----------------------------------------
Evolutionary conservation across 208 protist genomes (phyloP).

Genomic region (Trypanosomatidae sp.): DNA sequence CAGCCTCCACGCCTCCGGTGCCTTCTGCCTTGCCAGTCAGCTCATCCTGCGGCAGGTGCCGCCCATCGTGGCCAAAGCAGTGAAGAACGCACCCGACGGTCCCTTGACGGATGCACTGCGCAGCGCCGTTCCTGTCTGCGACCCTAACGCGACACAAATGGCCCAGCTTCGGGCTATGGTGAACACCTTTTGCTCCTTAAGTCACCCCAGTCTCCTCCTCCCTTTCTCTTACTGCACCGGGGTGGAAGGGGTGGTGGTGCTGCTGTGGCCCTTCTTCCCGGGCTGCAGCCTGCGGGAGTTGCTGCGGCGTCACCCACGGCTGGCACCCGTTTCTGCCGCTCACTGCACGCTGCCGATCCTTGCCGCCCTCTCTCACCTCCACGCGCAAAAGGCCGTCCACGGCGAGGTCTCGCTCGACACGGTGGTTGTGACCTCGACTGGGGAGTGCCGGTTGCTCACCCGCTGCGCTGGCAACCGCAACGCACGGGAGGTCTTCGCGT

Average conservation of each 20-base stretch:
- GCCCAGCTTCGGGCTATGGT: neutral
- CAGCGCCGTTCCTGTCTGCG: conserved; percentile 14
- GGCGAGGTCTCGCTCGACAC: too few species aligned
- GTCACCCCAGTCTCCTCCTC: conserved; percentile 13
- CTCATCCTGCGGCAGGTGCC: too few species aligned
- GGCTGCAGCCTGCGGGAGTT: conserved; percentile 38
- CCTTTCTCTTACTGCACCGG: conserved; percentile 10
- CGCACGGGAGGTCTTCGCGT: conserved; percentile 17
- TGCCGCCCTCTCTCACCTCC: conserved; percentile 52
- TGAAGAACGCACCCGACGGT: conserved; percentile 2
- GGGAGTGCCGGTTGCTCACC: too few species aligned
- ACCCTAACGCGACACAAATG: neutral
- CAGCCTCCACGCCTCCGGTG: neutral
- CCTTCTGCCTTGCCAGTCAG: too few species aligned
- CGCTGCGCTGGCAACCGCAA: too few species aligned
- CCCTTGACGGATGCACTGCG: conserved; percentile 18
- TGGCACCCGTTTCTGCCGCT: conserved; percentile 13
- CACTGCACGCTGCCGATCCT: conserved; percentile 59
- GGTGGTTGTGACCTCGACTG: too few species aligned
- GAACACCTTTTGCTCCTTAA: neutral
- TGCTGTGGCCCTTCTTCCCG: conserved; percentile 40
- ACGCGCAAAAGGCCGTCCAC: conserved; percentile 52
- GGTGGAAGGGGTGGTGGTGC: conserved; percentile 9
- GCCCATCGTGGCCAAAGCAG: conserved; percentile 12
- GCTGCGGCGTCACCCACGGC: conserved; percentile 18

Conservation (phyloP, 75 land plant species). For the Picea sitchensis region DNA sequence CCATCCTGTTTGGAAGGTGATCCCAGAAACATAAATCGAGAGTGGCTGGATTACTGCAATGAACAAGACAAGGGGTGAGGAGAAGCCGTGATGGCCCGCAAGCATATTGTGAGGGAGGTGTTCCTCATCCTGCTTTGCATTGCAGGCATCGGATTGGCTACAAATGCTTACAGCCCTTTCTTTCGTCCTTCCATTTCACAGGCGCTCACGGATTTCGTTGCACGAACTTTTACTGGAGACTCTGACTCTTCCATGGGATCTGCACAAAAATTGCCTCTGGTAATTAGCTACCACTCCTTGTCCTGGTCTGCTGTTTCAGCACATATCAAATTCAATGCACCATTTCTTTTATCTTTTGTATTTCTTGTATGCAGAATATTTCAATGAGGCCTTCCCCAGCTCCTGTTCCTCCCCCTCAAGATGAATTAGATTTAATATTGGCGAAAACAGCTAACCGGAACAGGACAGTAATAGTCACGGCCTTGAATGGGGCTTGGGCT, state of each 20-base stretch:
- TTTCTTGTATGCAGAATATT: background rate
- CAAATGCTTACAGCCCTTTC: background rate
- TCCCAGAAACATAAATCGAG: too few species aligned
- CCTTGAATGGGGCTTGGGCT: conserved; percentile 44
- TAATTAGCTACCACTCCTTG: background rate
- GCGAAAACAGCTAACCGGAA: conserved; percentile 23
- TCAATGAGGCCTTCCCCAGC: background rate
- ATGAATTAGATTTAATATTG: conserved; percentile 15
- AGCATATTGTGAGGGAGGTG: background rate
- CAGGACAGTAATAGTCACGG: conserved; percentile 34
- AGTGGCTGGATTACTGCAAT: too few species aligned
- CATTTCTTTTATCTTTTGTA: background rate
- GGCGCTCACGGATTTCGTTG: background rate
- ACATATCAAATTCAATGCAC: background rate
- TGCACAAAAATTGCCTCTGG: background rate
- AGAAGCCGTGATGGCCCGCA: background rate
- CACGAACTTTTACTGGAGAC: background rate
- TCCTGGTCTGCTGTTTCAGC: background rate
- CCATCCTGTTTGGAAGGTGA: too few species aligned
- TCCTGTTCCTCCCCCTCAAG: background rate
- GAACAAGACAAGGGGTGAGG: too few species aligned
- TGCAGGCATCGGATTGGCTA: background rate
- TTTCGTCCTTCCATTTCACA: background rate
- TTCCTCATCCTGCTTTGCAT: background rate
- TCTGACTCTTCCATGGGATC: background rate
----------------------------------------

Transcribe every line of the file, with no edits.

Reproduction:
Evolutionary conservation across 208 protist genomes (phyloP).

Genomic region (Trypanosomatidae sp.): DNA sequence CAGCCTCCACGCCTCCGGTGCCTTCTGCCTTGCCAGTCAGCTCATCCTGCGGCAGGTGCCGCCCATCGTGGCCAAAGCAGTGAAGAACGCACCCGACGGTCCCTTGACGGATGCACTGCGCAGCGCCGTTCCTGTCTGCGACCCTAACGCGACACAAATGGCCCAGCTTCGGGCTATGGTGAACACCTTTTGCTCCTTAAGTCACCCCAGTCTCCTCCTCCCTTTCTCTTACTGCACCGGGGTGGAAGGGGTGGTGGTGCTGCTGTGGCCCTTCTTCCCGGGCTGCAGCCTGCGGGAGTTGCTGCGGCGTCACCCACGGCTGGCACCCGTTTCTGCCGCTCACTGCACGCTGCCGATCCTTGCCGCCCTCTCTCACCTCCACGCGCAAAAGGCCGTCCACGGCGAGGTCTCGCTCGACACGGTGGTTGTGACCTCGACTGGGGAGTGCCGGTTGCTCACCCGCTGCGCTGGCAACCGCAACGCACGGGAGGTCTTCGCGT

Average conservation of each 20-base stretch:
- GCCCAGCTTCGGGCTATGGT: neutral
- CAGCGCCGTTCCTGTCTGCG: conserved; percentile 14
- GGCGAGGTCTCGCTCGACAC: too few species aligned
- GTCACCCCAGTCTCCTCCTC: conserved; percentile 13
- CTCATCCTGCGGCAGGTGCC: too few species aligned
- GGCTGCAGCCTGCGGGAGTT: conserved; percentile 38
- CCTTTCTCTTACTGCACCGG: conserved; percentile 10
- CGCACGGGAGGTCTTCGCGT: conserved; percentile 17
- TGCCGCCCTCTCTCACCTCC: conserved; percentile 52
- TGAAGAACGCACCCGACGGT: conserved; percentile 2
- GGGAGTGCCGGTTGCTCACC: too few species aligned
- ACCCTAACGCGACACAAATG: neutral
- CAGCCTCCACGCCTCCGGTG: neutral
- CCTTCTGCCTTGCCAGTCAG: too few species aligned
- CGCTGCGCTGGCAACCGCAA: too few species aligned
- CCCTTGACGGATGCACTGCG: conserved; percentile 18
- TGGCACCCGTTTCTGCCGCT: conserved; percentile 13
- CACTGCACGCTGCCGATCCT: conserved; percentile 59
- GGTGGTTGTGACCTCGACTG: too few species aligned
- GAACACCTTTTGCTCCTTAA: neutral
- TGCTGTGGCCCTTCTTCCCG: conserved; percentile 40
- ACGCGCAAAAGGCCGTCCAC: conserved; percentile 52
- GGTGGAAGGGGTGGTGGTGC: conserved; percentile 9
- GCCCATCGTGGCCAAAGCAG: conserved; percentile 12
- GCTGCGGCGTCACCCACGGC: conserved; percentile 18

Conservation (phyloP, 75 land plant species). For the Picea sitchensis region DNA sequence CCATCCTGTTTGGAAGGTGATCCCAGAAACATAAATCGAGAGTGGCTGGATTACTGCAATGAACAAGACAAGGGGTGAGGAGAAGCCGTGATGGCCCGCAAGCATATTGTGAGGGAGGTGTTCCTCATCCTGCTTTGCATTGCAGGCATCGGATTGGCTACAAATGCTTACAGCCCTTTCTTTCGTCCTTCCATTTCACAGGCGCTCACGGATTTCGTTGCACGAACTTTTACTGGAGACTCTGACTCTTCCATGGGATCTGCACAAAAATTGCCTCTGGTAATTAGCTACCACTCCTTGTCCTGGTCTGCTGTTTCAGCACATATCAAATTCAATGCACCATTTCTTTTATCTTTTGTATTTCTTGTATGCAGAATATTTCAATGAGGCCTTCCCCAGCTCCTGTTCCTCCCCCTCAAGATGAATTAGATTTAATATTGGCGAAAACAGCTAACCGGAACAGGACAGTAATAGTCACGGCCTTGAATGGGGCTTGGGCT, state of each 20-base stretch:
- TTTCTTGTATGCAGAATATT: background rate
- CAAATGCTTACAGCCCTTTC: background rate
- TCCCAGAAACATAAATCGAG: too few species aligned
- CCTTGAATGGGGCTTGGGCT: conserved; percentile 44
- TAATTAGCTACCACTCCTTG: background rate
- GCGAAAACAGCTAACCGGAA: conserved; percentile 23
- TCAATGAGGCCTTCCCCAGC: background rate
- ATGAATTAGATTTAATATTG: conserved; percentile 15
- AGCATATTGTGAGGGAGGTG: background rate
- CAGGACAGTAATAGTCACGG: conserved; percentile 34
- AGTGGCTGGATTACTGCAAT: too few species aligned
- CATTTCTTTTATCTTTTGTA: background rate
- GGCGCTCACGGATTTCGTTG: background rate
- ACATATCAAATTCAATGCAC: background rate
- TGCACAAAAATTGCCTCTGG: background rate
- AGAAGCCGTGATGGCCCGCA: background rate
- CACGAACTTTTACTGGAGAC: background rate
- TCCTGGTCTGCTGTTTCAGC: background rate
- CCATCCTGTTTGGAAGGTGA: too few species aligned
- TCCTGTTCCTCCCCCTCAAG: background rate
- GAACAAGACAAGGGGTGAGG: too few species aligned
- TGCAGGCATCGGATTGGCTA: background rate
- TTTCGTCCTTCCATTTCACA: background rate
- TTCCTCATCCTGCTTTGCAT: background rate
- TCTGACTCTTCCATGGGATC: background rate